Using Your Object

So now you’ve either gone left and picked up the code, or gone right and missed it (no modifier added to the right corridor choice), and you have arrived at the door. How do you know if your character can go through it or not?

This is handled by the options available when you click the little arrow to the right of the choices. using the ‘Show if’ option will give you the chance to say which modifier must be in effect, in this case ‘Code.’ So in this example, the option to use the passcode will only be shown when the character has picked up the passcode.

The other choice is the ‘show unless’ option. In this case I have again chosen the modifier ‘Code.’ This means that this option will always be visible to the reader UNLESS they have picked up the code, in which case it will not be visible, and the choice they will see will be the other one.

You can have as many modifiers as you like in your story and they can be used multiple times to trigger multiple choices, for example, the passcode you found could be used to open multiple doors in this story.

So, armed with your passcode, your character can pass through the door to the final scene. Again I have added a new scene and connected it to the choice that would trigger it.

But what if you didn’t pick up the code? Well that’s where your imagination comes in. Do they need to look for another route? Are they trapped with the baddie behind them? Or do they just, as in my example, turn around and take the other corridor?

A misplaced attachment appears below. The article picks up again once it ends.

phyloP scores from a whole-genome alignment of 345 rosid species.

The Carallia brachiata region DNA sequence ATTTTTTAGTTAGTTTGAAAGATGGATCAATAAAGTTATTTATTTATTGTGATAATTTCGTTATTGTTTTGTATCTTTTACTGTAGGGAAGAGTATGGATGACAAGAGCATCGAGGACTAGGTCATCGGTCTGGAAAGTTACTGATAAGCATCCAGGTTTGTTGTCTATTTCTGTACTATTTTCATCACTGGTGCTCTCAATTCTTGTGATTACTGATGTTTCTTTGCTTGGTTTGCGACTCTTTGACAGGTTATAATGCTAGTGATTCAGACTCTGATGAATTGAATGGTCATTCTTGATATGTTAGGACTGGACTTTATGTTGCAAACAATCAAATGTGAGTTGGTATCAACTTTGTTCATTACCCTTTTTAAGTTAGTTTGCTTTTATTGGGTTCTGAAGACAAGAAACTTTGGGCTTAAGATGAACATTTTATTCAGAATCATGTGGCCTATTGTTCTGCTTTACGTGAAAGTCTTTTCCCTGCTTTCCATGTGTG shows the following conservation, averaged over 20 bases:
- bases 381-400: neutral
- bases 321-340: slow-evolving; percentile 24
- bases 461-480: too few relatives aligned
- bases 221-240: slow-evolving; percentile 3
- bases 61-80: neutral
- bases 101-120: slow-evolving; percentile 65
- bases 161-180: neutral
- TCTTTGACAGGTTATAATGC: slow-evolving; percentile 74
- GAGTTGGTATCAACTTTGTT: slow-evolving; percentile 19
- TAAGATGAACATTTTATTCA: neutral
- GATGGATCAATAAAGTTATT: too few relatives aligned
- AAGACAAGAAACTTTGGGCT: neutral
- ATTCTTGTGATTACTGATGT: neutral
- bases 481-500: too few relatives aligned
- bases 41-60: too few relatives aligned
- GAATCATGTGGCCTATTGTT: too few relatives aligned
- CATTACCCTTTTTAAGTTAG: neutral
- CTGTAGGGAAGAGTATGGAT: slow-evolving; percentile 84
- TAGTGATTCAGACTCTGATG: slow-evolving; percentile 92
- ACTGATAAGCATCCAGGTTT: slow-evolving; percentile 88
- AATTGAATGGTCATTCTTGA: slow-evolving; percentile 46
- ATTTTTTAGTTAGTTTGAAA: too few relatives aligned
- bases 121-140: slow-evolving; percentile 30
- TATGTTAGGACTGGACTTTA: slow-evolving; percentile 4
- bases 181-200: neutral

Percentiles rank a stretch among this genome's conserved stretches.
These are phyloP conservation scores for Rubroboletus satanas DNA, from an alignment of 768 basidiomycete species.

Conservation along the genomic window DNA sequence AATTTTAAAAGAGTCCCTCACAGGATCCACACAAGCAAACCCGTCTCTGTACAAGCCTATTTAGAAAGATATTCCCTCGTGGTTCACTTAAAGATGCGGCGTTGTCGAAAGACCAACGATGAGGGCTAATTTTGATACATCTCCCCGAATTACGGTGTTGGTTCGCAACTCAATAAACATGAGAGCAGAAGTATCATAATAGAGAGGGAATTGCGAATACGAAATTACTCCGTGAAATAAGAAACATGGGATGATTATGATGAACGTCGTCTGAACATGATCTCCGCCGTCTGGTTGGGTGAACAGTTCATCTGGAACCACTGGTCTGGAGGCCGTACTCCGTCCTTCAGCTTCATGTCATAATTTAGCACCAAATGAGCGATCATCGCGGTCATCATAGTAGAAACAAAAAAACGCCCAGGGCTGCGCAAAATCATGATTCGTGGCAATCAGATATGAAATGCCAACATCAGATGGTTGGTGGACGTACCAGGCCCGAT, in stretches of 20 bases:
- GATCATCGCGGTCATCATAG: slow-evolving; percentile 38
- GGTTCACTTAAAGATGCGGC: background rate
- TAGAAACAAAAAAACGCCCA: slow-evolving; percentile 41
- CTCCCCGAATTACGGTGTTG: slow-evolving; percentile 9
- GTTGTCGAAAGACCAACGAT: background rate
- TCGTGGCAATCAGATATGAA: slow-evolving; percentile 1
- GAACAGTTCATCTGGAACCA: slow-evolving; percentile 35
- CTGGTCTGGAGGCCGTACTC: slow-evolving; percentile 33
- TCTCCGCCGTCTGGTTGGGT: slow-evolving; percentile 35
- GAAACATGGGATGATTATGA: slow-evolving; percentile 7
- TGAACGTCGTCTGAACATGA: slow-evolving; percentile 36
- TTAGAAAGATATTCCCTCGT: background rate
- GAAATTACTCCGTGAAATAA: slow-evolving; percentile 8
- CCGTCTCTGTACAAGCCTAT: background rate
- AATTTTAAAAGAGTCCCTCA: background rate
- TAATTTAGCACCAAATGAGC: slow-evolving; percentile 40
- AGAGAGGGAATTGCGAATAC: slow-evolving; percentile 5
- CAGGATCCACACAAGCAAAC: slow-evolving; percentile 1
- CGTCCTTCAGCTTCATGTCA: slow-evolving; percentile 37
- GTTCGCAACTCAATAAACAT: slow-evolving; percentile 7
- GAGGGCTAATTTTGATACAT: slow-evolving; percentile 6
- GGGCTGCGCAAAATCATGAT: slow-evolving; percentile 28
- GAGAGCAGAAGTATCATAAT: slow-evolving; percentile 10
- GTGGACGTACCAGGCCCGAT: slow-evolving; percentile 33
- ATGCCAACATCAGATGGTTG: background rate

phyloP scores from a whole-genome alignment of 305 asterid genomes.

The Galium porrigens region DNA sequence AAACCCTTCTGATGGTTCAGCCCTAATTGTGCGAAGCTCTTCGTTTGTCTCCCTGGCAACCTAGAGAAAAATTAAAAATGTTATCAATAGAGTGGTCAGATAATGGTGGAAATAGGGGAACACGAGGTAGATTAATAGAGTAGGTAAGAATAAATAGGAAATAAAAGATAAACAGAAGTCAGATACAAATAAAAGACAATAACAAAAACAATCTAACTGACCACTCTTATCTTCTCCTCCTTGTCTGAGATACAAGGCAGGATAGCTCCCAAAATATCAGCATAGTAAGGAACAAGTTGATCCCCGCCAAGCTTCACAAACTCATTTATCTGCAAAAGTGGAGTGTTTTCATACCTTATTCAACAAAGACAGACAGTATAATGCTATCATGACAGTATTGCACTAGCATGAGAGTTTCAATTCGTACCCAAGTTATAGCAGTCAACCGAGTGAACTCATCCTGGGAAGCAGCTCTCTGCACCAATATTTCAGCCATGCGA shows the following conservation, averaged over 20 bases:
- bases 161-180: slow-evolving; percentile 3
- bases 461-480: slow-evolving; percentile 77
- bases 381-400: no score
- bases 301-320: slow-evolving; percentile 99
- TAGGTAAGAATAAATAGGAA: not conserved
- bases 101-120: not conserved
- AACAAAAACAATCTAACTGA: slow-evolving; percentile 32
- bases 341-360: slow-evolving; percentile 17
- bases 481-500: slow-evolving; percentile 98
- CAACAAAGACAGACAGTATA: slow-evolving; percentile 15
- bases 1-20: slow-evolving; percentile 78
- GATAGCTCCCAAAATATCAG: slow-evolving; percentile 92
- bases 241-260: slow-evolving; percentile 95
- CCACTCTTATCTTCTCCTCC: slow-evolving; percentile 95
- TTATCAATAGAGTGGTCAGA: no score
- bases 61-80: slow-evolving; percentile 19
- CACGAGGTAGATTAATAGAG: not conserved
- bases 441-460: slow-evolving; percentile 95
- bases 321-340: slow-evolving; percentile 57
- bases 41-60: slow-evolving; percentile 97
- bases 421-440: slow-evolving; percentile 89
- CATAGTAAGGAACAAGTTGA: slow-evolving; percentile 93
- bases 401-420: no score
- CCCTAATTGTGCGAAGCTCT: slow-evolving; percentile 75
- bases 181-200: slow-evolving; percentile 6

You will see a line passing behind the box and returning to the ‘You turn left’ box. It does connect to the other choice, it’s just hidden behind the scene box. This is an easy way to resolve these choices and enables you to reuse chunks of scenes that you have already written. When you go back to the left corridor, you will find the passcode and will be able to pass through the door.

In this short example, this is the final scene, and it is displayed in red on the map of scenes. This just means that there are no choices leading away from this box, making it the end of the story. There is no reason why it has to be the only conclusion. There should be several endings, some good, some not so good.

That’s it! You’ve created your own CYOA story! To share it with others, click ‘Play’ at the top of the screen and copy the address in the address bar. That’s what people will need to play your adventure.

The only negative I’ve had from my testers, is that it is not optimised for mobile, although it can be played that way, but for a free bit of software, I can’t complain!

Using it for promotion

I have no intentions of charging anyone for any CYOA stories I write, I would prefer to use it as a magnet to get people to my books / website / signup page. At the moment I have done this by putting more information about me and my work along with appropriate links in all of the conclusion scenes in my story, that way, whatever ending you get, you will be pointed back to my work / signup.

At the moment, my story is bare bones, just to make sure the connections all work. More description will be added later.

Read Reproductive Cycle CYOA story here.

My question to you: Did you play through the story? If you find any obvious errors or dead ends, please let me know below.

Leave a Reply

Fill in your details below or click an icon to log in:

WordPress.com Logo

You are commenting using your WordPress.com account. Log Out /  Change )

Google photo

You are commenting using your Google account. Log Out /  Change )

Twitter picture

You are commenting using your Twitter account. Log Out /  Change )

Facebook photo

You are commenting using your Facebook account. Log Out /  Change )

Connecting to %s